To investigate whether mammary cells from these mice can be induced to form metastasis in the absence of transformation at the primary site, we modified the traditional experimental metastasis assay (14). In the modified approach, instead of IV delivery of tumor cells from doxycycline-treated animals into new recipients, we injected dissociated morphologically normal mammary cells from mature TOM;TOR;MTB animals never exposed to doxycycline into the tail veins of Rag1−/− (15) females on a doxycycline diet. In this way, the injected cells can become transformed only in the bloodstream or tissues of the recipient mouse, an experimental situation that has not been previously examined. Magnetic resonance imaging (MRI) was used to survey Rag1−/− recipients for evidence of tumor foci in the lungs. Solitary nodules were observed in four out of four recipients 6 weeks after injection (Fig. 1A), and histological sections showed foci of mammary adenocarcinoma in the lung (Fig. 1B); in contrast, no tumors were found in control mice that did not receive doxycycline (Fig. 1C and table S1). The experimental metastases were histologically identical to the spontaneous metastases observed in tumor-bearing TOM;TOR;MTB mice (fig. S1) as well as to the primary mammary tumors arising in donor animals (13), and pulmonary nodules contained cells positive for MYC (Fig. 1D), keratin 8 (K8), smooth-muscle actin (SMA), and keratin 6 (K6) (fig. S2). These findings demonstrated that the tumorigenic capacity conferred on mouse mammary cells by coexpression of MYC and KrasD12 can be realized in the ectopic environment of the lung.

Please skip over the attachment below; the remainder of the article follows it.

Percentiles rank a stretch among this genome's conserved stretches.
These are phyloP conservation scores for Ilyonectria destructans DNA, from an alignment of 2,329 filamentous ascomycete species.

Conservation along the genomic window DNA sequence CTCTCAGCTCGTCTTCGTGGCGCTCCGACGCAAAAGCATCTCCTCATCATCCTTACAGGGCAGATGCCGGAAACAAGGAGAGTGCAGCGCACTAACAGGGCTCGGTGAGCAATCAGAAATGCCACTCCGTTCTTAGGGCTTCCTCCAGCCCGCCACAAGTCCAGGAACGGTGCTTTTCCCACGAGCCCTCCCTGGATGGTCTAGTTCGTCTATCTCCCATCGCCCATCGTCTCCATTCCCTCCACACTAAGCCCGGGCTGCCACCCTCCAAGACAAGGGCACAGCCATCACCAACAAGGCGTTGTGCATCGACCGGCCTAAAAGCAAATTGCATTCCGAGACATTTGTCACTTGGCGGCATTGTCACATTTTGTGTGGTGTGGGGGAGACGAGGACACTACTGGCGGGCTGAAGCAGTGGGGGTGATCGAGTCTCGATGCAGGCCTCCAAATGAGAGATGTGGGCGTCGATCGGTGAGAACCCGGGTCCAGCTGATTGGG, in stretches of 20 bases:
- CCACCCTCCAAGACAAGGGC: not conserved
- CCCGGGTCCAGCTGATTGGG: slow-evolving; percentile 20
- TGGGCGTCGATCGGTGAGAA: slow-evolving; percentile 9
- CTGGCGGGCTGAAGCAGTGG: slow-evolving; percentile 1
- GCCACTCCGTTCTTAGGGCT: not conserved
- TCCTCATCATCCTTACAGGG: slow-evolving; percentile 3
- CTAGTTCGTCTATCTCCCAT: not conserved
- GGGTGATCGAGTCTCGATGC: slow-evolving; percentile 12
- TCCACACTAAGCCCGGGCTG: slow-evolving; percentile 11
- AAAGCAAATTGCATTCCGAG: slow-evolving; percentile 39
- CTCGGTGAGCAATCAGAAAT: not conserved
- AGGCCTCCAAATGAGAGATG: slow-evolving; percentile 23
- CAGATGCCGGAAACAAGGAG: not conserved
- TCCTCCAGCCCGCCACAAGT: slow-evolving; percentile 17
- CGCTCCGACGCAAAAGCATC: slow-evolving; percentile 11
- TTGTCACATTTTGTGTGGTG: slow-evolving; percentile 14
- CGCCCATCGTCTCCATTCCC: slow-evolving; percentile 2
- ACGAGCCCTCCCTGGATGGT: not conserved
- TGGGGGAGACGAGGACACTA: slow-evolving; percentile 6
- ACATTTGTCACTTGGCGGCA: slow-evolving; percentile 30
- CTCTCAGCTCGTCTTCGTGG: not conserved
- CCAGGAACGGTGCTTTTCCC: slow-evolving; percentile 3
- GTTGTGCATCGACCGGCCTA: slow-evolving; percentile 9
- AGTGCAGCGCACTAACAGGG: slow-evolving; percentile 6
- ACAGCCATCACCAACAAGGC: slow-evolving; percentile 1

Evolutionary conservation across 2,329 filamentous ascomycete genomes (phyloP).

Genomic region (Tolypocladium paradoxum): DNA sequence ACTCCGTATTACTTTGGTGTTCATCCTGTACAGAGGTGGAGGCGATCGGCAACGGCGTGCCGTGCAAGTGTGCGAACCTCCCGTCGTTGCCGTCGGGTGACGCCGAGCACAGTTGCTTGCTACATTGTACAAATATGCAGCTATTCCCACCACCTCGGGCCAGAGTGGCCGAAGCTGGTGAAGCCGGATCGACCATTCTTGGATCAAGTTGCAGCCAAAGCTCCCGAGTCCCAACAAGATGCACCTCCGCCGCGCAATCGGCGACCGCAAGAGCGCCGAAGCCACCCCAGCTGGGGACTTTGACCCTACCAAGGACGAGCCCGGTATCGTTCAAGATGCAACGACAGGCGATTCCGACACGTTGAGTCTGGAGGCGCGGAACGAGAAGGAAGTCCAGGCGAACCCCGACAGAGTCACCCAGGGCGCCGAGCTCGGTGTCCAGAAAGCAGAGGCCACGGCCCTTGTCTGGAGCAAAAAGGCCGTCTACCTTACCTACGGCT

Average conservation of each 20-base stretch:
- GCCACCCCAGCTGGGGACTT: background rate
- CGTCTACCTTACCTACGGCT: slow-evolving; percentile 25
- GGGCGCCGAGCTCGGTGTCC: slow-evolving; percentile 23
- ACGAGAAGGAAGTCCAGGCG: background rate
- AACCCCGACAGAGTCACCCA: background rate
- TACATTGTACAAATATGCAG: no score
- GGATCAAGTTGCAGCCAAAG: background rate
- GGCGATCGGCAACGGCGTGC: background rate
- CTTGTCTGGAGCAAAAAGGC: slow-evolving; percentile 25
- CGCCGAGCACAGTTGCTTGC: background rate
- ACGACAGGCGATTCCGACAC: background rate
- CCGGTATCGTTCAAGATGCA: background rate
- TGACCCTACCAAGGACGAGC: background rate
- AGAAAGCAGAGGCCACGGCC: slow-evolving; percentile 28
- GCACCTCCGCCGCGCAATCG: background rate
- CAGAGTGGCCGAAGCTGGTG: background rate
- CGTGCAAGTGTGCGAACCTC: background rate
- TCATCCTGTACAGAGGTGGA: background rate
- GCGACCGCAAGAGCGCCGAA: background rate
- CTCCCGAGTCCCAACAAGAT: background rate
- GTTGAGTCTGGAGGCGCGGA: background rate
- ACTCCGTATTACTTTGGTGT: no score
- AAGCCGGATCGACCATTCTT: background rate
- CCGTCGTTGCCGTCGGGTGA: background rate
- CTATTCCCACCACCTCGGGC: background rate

We confirmed this observation in a different mouse model, TetO-PyMT:IRES:Luc;MMTV-rtTA (TOMT:IRES:Luc;MTB), recently generated in our lab (14). Expression of the polyoma middle T (PyMT) oncogene in this line is mammary gland–specific and doxycycline-dependent and can be monitored through the coordinate expression of the reporter gene (Luc) encoding firefly luciferase (fig. S3). When dissociated mammary cells from mature TOMT:IRES:Luc;MTB animals never exposed to doxycycline were injected intravenously in Rag1−/− females on a doxycycline diet, a bioluminescence signal was apparent over the thorax of recipient mice within 2 weeks (Fig. 1E). The development of mammary tumors in the lungs of injected mice was documented by MRI imaging (Fig. 1F) and by histology (Fig. 2B). Ectopic mammary tumor foci derived from either TOM;TOR;MTB or TOMT:IRES:Luc;MTB transgenic lines displayed characteristics associated with oncogene activation at the primary site, including robust proliferation (Fig. 2C) and dense vasculature (Fig. 2D). Therefore, upon activation of potent oncogenes, previously untransformed mouse mammary cells delivered to the systemic circulation produce metastatic-like disease in the pulmonary parenchyma without having undergone transformation at the primary site.